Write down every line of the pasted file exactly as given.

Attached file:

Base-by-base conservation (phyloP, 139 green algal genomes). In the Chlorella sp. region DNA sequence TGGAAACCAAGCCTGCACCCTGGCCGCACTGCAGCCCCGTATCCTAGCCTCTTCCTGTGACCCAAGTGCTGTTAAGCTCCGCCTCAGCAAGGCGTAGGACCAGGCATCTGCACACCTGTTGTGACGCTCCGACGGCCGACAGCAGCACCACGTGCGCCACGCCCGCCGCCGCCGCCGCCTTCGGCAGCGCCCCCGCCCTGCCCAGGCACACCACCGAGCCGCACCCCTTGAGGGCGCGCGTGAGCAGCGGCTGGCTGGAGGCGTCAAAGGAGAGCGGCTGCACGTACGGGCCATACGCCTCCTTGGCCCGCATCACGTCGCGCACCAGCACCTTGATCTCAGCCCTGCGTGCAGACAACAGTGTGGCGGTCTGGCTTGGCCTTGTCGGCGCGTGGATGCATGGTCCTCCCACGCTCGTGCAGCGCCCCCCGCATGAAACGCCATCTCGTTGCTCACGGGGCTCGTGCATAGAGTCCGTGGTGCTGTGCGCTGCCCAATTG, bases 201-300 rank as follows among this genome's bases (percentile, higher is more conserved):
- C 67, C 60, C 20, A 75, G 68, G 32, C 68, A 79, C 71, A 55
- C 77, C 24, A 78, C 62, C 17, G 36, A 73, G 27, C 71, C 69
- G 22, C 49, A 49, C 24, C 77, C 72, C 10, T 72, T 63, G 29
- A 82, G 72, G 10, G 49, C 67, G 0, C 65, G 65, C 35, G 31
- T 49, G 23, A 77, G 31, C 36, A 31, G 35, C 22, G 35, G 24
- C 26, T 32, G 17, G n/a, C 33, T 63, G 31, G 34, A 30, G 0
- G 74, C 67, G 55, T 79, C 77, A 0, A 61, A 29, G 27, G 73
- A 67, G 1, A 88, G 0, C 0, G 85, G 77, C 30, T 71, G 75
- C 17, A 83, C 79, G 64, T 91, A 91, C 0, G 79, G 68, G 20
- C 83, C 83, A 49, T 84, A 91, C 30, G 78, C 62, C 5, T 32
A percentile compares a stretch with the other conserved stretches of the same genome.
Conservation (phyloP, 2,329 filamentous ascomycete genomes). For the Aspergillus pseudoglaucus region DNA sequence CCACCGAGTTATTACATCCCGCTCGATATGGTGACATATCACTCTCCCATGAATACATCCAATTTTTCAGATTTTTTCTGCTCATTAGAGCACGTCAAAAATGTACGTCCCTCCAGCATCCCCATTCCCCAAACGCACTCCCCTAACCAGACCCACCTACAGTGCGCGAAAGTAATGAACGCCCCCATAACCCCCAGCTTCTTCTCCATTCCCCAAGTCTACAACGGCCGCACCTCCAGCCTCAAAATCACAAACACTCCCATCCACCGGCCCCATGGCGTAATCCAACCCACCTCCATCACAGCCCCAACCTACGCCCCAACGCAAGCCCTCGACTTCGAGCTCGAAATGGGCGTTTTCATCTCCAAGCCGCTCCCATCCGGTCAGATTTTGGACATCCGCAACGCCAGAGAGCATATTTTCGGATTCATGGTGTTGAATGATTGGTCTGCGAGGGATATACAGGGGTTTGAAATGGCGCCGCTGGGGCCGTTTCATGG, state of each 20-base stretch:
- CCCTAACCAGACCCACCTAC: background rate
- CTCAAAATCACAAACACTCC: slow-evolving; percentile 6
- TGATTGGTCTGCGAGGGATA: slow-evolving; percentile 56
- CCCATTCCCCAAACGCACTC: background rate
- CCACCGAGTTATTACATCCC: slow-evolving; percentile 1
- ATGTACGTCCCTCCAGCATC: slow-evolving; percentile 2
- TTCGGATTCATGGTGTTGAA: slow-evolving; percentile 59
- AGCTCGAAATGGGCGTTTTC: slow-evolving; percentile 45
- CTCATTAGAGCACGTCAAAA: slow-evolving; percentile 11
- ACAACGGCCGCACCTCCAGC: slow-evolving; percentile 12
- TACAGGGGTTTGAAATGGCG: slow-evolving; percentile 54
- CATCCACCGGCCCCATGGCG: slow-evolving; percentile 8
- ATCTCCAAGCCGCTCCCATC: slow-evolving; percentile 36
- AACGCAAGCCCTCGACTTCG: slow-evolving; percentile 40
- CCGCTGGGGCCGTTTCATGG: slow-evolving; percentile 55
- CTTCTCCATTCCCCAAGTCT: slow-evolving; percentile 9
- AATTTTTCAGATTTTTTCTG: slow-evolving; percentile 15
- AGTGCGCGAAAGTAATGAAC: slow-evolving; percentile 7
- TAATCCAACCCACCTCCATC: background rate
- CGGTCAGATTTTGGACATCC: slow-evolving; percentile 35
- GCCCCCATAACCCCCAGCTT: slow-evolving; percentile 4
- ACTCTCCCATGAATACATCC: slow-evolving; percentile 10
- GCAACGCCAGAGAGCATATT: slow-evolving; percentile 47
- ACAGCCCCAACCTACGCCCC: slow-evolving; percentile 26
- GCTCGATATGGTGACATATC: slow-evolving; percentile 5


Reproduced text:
Base-by-base conservation (phyloP, 139 green algal genomes). In the Chlorella sp. region DNA sequence TGGAAACCAAGCCTGCACCCTGGCCGCACTGCAGCCCCGTATCCTAGCCTCTTCCTGTGACCCAAGTGCTGTTAAGCTCCGCCTCAGCAAGGCGTAGGACCAGGCATCTGCACACCTGTTGTGACGCTCCGACGGCCGACAGCAGCACCACGTGCGCCACGCCCGCCGCCGCCGCCGCCTTCGGCAGCGCCCCCGCCCTGCCCAGGCACACCACCGAGCCGCACCCCTTGAGGGCGCGCGTGAGCAGCGGCTGGCTGGAGGCGTCAAAGGAGAGCGGCTGCACGTACGGGCCATACGCCTCCTTGGCCCGCATCACGTCGCGCACCAGCACCTTGATCTCAGCCCTGCGTGCAGACAACAGTGTGGCGGTCTGGCTTGGCCTTGTCGGCGCGTGGATGCATGGTCCTCCCACGCTCGTGCAGCGCCCCCCGCATGAAACGCCATCTCGTTGCTCACGGGGCTCGTGCATAGAGTCCGTGGTGCTGTGCGCTGCCCAATTG, bases 201-300 rank as follows among this genome's bases (percentile, higher is more conserved):
- C 67, C 60, C 20, A 75, G 68, G 32, C 68, A 79, C 71, A 55
- C 77, C 24, A 78, C 62, C 17, G 36, A 73, G 27, C 71, C 69
- G 22, C 49, A 49, C 24, C 77, C 72, C 10, T 72, T 63, G 29
- A 82, G 72, G 10, G 49, C 67, G 0, C 65, G 65, C 35, G 31
- T 49, G 23, A 77, G 31, C 36, A 31, G 35, C 22, G 35, G 24
- C 26, T 32, G 17, G n/a, C 33, T 63, G 31, G 34, A 30, G 0
- G 74, C 67, G 55, T 79, C 77, A 0, A 61, A 29, G 27, G 73
- A 67, G 1, A 88, G 0, C 0, G 85, G 77, C 30, T 71, G 75
- C 17, A 83, C 79, G 64, T 91, A 91, C 0, G 79, G 68, G 20
- C 83, C 83, A 49, T 84, A 91, C 30, G 78, C 62, C 5, T 32
A percentile compares a stretch with the other conserved stretches of the same genome.
Conservation (phyloP, 2,329 filamentous ascomycete genomes). For the Aspergillus pseudoglaucus region DNA sequence CCACCGAGTTATTACATCCCGCTCGATATGGTGACATATCACTCTCCCATGAATACATCCAATTTTTCAGATTTTTTCTGCTCATTAGAGCACGTCAAAAATGTACGTCCCTCCAGCATCCCCATTCCCCAAACGCACTCCCCTAACCAGACCCACCTACAGTGCGCGAAAGTAATGAACGCCCCCATAACCCCCAGCTTCTTCTCCATTCCCCAAGTCTACAACGGCCGCACCTCCAGCCTCAAAATCACAAACACTCCCATCCACCGGCCCCATGGCGTAATCCAACCCACCTCCATCACAGCCCCAACCTACGCCCCAACGCAAGCCCTCGACTTCGAGCTCGAAATGGGCGTTTTCATCTCCAAGCCGCTCCCATCCGGTCAGATTTTGGACATCCGCAACGCCAGAGAGCATATTTTCGGATTCATGGTGTTGAATGATTGGTCTGCGAGGGATATACAGGGGTTTGAAATGGCGCCGCTGGGGCCGTTTCATGG, state of each 20-base stretch:
- CCCTAACCAGACCCACCTAC: background rate
- CTCAAAATCACAAACACTCC: slow-evolving; percentile 6
- TGATTGGTCTGCGAGGGATA: slow-evolving; percentile 56
- CCCATTCCCCAAACGCACTC: background rate
- CCACCGAGTTATTACATCCC: slow-evolving; percentile 1
- ATGTACGTCCCTCCAGCATC: slow-evolving; percentile 2
- TTCGGATTCATGGTGTTGAA: slow-evolving; percentile 59
- AGCTCGAAATGGGCGTTTTC: slow-evolving; percentile 45
- CTCATTAGAGCACGTCAAAA: slow-evolving; percentile 11
- ACAACGGCCGCACCTCCAGC: slow-evolving; percentile 12
- TACAGGGGTTTGAAATGGCG: slow-evolving; percentile 54
- CATCCACCGGCCCCATGGCG: slow-evolving; percentile 8
- ATCTCCAAGCCGCTCCCATC: slow-evolving; percentile 36
- AACGCAAGCCCTCGACTTCG: slow-evolving; percentile 40
- CCGCTGGGGCCGTTTCATGG: slow-evolving; percentile 55
- CTTCTCCATTCCCCAAGTCT: slow-evolving; percentile 9
- AATTTTTCAGATTTTTTCTG: slow-evolving; percentile 15
- AGTGCGCGAAAGTAATGAAC: slow-evolving; percentile 7
- TAATCCAACCCACCTCCATC: background rate
- CGGTCAGATTTTGGACATCC: slow-evolving; percentile 35
- GCCCCCATAACCCCCAGCTT: slow-evolving; percentile 4
- ACTCTCCCATGAATACATCC: slow-evolving; percentile 10
- GCAACGCCAGAGAGCATATT: slow-evolving; percentile 47
- ACAGCCCCAACCTACGCCCC: slow-evolving; percentile 26
- GCTCGATATGGTGACATATC: slow-evolving; percentile 5